Linus Torvalds, the creator of Linux, among other things, is a man with a strong opinion. On some of his recent patch notes, Torvalds has expressed his slightly-growing frustration with AMD's fTPM (firmware Trusted Platform Module) issues and bugs. As such, he has recommended disabling it during runtime.
In case you haven't been following, earlier this year, it was found that Linux too was now exhibiting fTPM-related stuttering and freezing issues, something that was limited to Windows only last year. The issue is related to HWRNG.
On a patch note, Torvalds writes:
Let's just disable the stupid fTPM hwrnd thing.
Maybe use it for the boot-time "gather entropy from different sources", but clearly it should *not* be used at runtime.
Why would anybody use that crud when any machine that has it supposedly fixed (which apparently didn't turn out to be true after all) would also have the CPU rdrand instruction that doesn't have the problem?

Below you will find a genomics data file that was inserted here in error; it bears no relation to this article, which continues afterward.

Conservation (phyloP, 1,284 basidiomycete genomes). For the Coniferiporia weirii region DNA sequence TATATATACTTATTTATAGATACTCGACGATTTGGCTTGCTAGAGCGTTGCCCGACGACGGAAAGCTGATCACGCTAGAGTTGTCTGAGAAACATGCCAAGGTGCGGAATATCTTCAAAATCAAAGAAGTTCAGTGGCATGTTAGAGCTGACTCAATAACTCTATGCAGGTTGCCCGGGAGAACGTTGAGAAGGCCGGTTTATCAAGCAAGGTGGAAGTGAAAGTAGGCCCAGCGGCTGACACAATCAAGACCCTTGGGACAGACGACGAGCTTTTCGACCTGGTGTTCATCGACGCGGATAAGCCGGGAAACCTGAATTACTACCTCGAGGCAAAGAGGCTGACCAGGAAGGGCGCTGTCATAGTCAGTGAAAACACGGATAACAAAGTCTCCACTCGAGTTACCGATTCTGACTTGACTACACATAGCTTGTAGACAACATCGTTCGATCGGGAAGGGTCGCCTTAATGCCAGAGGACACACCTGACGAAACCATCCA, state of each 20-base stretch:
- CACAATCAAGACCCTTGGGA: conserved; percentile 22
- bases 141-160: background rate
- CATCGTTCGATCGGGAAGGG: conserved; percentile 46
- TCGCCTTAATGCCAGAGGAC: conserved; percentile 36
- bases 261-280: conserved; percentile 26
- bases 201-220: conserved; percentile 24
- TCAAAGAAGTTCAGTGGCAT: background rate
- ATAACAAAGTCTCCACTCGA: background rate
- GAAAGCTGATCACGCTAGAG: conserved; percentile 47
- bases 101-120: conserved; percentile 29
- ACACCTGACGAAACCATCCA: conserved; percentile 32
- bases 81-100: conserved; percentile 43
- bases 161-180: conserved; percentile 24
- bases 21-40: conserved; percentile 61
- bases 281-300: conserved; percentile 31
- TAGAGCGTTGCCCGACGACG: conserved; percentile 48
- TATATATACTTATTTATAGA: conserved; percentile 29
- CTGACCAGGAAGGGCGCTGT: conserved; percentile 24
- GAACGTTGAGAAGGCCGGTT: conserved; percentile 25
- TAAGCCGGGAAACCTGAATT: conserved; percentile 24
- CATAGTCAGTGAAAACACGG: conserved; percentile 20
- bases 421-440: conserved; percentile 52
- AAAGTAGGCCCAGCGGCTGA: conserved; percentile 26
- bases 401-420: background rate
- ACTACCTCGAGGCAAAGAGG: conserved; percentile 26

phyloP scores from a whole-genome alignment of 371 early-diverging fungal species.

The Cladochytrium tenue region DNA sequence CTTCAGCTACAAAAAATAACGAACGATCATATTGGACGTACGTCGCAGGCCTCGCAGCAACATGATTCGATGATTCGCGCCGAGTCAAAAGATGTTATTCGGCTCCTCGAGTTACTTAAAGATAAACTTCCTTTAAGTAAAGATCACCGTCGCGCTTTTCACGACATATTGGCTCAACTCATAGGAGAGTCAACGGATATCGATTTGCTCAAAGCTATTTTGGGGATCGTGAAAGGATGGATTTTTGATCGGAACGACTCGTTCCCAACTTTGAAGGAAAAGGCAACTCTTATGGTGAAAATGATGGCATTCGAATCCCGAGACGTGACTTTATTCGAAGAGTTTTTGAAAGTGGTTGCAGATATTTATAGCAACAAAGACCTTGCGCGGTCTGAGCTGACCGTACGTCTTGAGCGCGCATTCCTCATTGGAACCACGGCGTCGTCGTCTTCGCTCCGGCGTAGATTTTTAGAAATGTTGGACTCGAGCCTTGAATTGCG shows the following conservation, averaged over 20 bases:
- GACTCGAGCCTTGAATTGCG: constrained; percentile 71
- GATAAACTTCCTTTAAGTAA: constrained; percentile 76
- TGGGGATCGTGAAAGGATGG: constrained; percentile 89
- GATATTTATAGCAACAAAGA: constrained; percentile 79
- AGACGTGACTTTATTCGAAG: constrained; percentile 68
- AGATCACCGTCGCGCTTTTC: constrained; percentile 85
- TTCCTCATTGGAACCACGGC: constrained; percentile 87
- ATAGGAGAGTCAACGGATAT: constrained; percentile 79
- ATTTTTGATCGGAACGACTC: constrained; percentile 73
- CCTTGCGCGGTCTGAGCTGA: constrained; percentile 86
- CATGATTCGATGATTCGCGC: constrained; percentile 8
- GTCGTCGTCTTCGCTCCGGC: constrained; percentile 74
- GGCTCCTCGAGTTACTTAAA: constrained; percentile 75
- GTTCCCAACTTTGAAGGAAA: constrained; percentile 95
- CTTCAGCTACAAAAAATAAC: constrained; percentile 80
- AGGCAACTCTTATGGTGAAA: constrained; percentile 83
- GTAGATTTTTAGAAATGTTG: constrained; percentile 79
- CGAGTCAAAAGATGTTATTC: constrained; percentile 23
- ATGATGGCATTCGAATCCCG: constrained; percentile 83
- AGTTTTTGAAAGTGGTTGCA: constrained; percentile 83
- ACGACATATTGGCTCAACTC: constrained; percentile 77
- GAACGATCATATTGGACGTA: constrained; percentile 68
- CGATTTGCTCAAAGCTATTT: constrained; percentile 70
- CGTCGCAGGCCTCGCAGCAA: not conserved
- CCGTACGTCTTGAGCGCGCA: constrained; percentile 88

If you don't trust the CPU rdrand implementation (and that has had bugs too - see clear_rdrand_cpuid_bit() and x86_init_rdrand()), why would you trust the fTPM version that has caused even *more* problems?
So I don't see any downside to just saying "that fTPM thing is not working". Even if it ends up working in the future, there are alternatives that aren't any worse.
Later, he further adds:
Because honestly, even if AMD is the one that has had stuttering issues, the bigger argument is that there is simply no _point_ in supporting randomness from a firmware source.
There is no way anybody should believe that a firmware TPM generates better randomness than we do natively.
And there are many reasons to _not_ believe it. The AMD problem is just the most user-visible one.
Now, I'm not saying that a fTPM needs to be disabled in general - but I really feel like we should just do
and be done with it. But hey, if we have no way to see that whole "this is firmware emulation", then just blocking AMD might be the only way.
You can follow the series of messages on the Linux kernel mailing list (LKML) here.